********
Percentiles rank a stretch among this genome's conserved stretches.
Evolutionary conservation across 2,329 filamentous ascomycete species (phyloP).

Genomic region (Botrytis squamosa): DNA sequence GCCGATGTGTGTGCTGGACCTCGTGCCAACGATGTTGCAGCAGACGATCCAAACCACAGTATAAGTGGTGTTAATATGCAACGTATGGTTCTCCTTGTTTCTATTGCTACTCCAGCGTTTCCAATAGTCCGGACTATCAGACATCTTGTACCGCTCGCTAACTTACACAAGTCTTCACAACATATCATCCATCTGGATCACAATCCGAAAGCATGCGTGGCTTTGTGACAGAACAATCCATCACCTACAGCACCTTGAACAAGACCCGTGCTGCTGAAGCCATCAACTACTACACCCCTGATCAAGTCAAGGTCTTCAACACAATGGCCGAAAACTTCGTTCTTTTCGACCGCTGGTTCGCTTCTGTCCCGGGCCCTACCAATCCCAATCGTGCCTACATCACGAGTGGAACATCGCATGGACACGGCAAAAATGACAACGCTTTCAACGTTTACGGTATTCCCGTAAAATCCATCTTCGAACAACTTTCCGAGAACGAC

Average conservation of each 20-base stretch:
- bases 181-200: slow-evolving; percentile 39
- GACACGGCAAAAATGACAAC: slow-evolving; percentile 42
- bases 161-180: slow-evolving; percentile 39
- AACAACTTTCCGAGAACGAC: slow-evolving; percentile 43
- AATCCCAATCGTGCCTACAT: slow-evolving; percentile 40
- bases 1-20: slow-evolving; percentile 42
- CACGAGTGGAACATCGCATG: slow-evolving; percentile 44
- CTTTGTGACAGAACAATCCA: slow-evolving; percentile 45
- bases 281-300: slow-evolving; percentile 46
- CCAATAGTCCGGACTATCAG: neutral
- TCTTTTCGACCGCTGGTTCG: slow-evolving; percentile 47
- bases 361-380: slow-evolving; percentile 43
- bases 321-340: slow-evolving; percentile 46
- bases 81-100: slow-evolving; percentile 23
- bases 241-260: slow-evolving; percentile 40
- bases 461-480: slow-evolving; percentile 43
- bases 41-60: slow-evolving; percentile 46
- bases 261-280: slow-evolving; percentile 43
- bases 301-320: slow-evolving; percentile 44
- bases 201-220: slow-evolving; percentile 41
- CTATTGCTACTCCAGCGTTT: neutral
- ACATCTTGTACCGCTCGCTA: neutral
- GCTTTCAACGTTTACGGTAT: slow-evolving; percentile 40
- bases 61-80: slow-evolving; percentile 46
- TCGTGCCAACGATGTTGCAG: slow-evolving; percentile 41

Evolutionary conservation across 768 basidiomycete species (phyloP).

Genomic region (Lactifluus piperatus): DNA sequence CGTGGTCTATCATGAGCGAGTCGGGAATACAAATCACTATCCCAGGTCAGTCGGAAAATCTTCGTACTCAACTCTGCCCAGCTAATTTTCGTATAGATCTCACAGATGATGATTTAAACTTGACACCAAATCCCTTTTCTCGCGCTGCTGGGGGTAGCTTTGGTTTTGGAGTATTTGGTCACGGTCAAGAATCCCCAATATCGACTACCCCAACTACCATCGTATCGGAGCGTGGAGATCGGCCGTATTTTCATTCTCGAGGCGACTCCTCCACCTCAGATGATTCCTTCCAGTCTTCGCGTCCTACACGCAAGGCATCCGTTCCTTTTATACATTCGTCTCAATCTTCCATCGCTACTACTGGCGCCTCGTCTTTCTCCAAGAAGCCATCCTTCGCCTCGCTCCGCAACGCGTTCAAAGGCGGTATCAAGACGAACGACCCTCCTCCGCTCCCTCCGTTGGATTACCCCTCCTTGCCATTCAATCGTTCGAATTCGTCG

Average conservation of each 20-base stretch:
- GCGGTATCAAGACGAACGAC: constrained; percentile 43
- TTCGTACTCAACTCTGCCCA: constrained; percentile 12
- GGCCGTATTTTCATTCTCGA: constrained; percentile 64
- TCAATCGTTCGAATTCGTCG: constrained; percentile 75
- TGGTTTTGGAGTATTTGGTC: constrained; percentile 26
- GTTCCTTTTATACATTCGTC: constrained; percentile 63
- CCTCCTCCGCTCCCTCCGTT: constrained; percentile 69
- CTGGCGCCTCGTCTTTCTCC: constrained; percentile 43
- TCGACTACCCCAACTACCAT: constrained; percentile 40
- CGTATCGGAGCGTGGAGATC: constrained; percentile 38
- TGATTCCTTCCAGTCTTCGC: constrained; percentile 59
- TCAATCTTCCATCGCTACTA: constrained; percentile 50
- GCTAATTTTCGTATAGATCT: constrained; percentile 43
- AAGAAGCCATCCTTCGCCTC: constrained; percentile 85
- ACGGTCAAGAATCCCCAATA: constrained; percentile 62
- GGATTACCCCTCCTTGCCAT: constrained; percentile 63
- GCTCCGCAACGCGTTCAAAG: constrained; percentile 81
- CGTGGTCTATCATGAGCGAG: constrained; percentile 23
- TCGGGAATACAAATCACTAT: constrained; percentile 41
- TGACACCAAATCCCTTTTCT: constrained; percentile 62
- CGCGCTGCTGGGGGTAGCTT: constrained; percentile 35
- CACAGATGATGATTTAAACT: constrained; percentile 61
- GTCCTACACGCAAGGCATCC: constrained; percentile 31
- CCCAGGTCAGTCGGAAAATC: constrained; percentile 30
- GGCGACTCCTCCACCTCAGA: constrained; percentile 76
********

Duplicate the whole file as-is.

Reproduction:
Percentiles rank a stretch among this genome's conserved stretches.
Evolutionary conservation across 2,329 filamentous ascomycete species (phyloP).

Genomic region (Botrytis squamosa): DNA sequence GCCGATGTGTGTGCTGGACCTCGTGCCAACGATGTTGCAGCAGACGATCCAAACCACAGTATAAGTGGTGTTAATATGCAACGTATGGTTCTCCTTGTTTCTATTGCTACTCCAGCGTTTCCAATAGTCCGGACTATCAGACATCTTGTACCGCTCGCTAACTTACACAAGTCTTCACAACATATCATCCATCTGGATCACAATCCGAAAGCATGCGTGGCTTTGTGACAGAACAATCCATCACCTACAGCACCTTGAACAAGACCCGTGCTGCTGAAGCCATCAACTACTACACCCCTGATCAAGTCAAGGTCTTCAACACAATGGCCGAAAACTTCGTTCTTTTCGACCGCTGGTTCGCTTCTGTCCCGGGCCCTACCAATCCCAATCGTGCCTACATCACGAGTGGAACATCGCATGGACACGGCAAAAATGACAACGCTTTCAACGTTTACGGTATTCCCGTAAAATCCATCTTCGAACAACTTTCCGAGAACGAC

Average conservation of each 20-base stretch:
- bases 181-200: slow-evolving; percentile 39
- GACACGGCAAAAATGACAAC: slow-evolving; percentile 42
- bases 161-180: slow-evolving; percentile 39
- AACAACTTTCCGAGAACGAC: slow-evolving; percentile 43
- AATCCCAATCGTGCCTACAT: slow-evolving; percentile 40
- bases 1-20: slow-evolving; percentile 42
- CACGAGTGGAACATCGCATG: slow-evolving; percentile 44
- CTTTGTGACAGAACAATCCA: slow-evolving; percentile 45
- bases 281-300: slow-evolving; percentile 46
- CCAATAGTCCGGACTATCAG: neutral
- TCTTTTCGACCGCTGGTTCG: slow-evolving; percentile 47
- bases 361-380: slow-evolving; percentile 43
- bases 321-340: slow-evolving; percentile 46
- bases 81-100: slow-evolving; percentile 23
- bases 241-260: slow-evolving; percentile 40
- bases 461-480: slow-evolving; percentile 43
- bases 41-60: slow-evolving; percentile 46
- bases 261-280: slow-evolving; percentile 43
- bases 301-320: slow-evolving; percentile 44
- bases 201-220: slow-evolving; percentile 41
- CTATTGCTACTCCAGCGTTT: neutral
- ACATCTTGTACCGCTCGCTA: neutral
- GCTTTCAACGTTTACGGTAT: slow-evolving; percentile 40
- bases 61-80: slow-evolving; percentile 46
- TCGTGCCAACGATGTTGCAG: slow-evolving; percentile 41

Evolutionary conservation across 768 basidiomycete species (phyloP).

Genomic region (Lactifluus piperatus): DNA sequence CGTGGTCTATCATGAGCGAGTCGGGAATACAAATCACTATCCCAGGTCAGTCGGAAAATCTTCGTACTCAACTCTGCCCAGCTAATTTTCGTATAGATCTCACAGATGATGATTTAAACTTGACACCAAATCCCTTTTCTCGCGCTGCTGGGGGTAGCTTTGGTTTTGGAGTATTTGGTCACGGTCAAGAATCCCCAATATCGACTACCCCAACTACCATCGTATCGGAGCGTGGAGATCGGCCGTATTTTCATTCTCGAGGCGACTCCTCCACCTCAGATGATTCCTTCCAGTCTTCGCGTCCTACACGCAAGGCATCCGTTCCTTTTATACATTCGTCTCAATCTTCCATCGCTACTACTGGCGCCTCGTCTTTCTCCAAGAAGCCATCCTTCGCCTCGCTCCGCAACGCGTTCAAAGGCGGTATCAAGACGAACGACCCTCCTCCGCTCCCTCCGTTGGATTACCCCTCCTTGCCATTCAATCGTTCGAATTCGTCG

Average conservation of each 20-base stretch:
- GCGGTATCAAGACGAACGAC: constrained; percentile 43
- TTCGTACTCAACTCTGCCCA: constrained; percentile 12
- GGCCGTATTTTCATTCTCGA: constrained; percentile 64
- TCAATCGTTCGAATTCGTCG: constrained; percentile 75
- TGGTTTTGGAGTATTTGGTC: constrained; percentile 26
- GTTCCTTTTATACATTCGTC: constrained; percentile 63
- CCTCCTCCGCTCCCTCCGTT: constrained; percentile 69
- CTGGCGCCTCGTCTTTCTCC: constrained; percentile 43
- TCGACTACCCCAACTACCAT: constrained; percentile 40
- CGTATCGGAGCGTGGAGATC: constrained; percentile 38
- TGATTCCTTCCAGTCTTCGC: constrained; percentile 59
- TCAATCTTCCATCGCTACTA: constrained; percentile 50
- GCTAATTTTCGTATAGATCT: constrained; percentile 43
- AAGAAGCCATCCTTCGCCTC: constrained; percentile 85
- ACGGTCAAGAATCCCCAATA: constrained; percentile 62
- GGATTACCCCTCCTTGCCAT: constrained; percentile 63
- GCTCCGCAACGCGTTCAAAG: constrained; percentile 81
- CGTGGTCTATCATGAGCGAG: constrained; percentile 23
- TCGGGAATACAAATCACTAT: constrained; percentile 41
- TGACACCAAATCCCTTTTCT: constrained; percentile 62
- CGCGCTGCTGGGGGTAGCTT: constrained; percentile 35
- CACAGATGATGATTTAAACT: constrained; percentile 61
- GTCCTACACGCAAGGCATCC: constrained; percentile 31
- CCCAGGTCAGTCGGAAAATC: constrained; percentile 30
- GGCGACTCCTCCACCTCAGA: constrained; percentile 76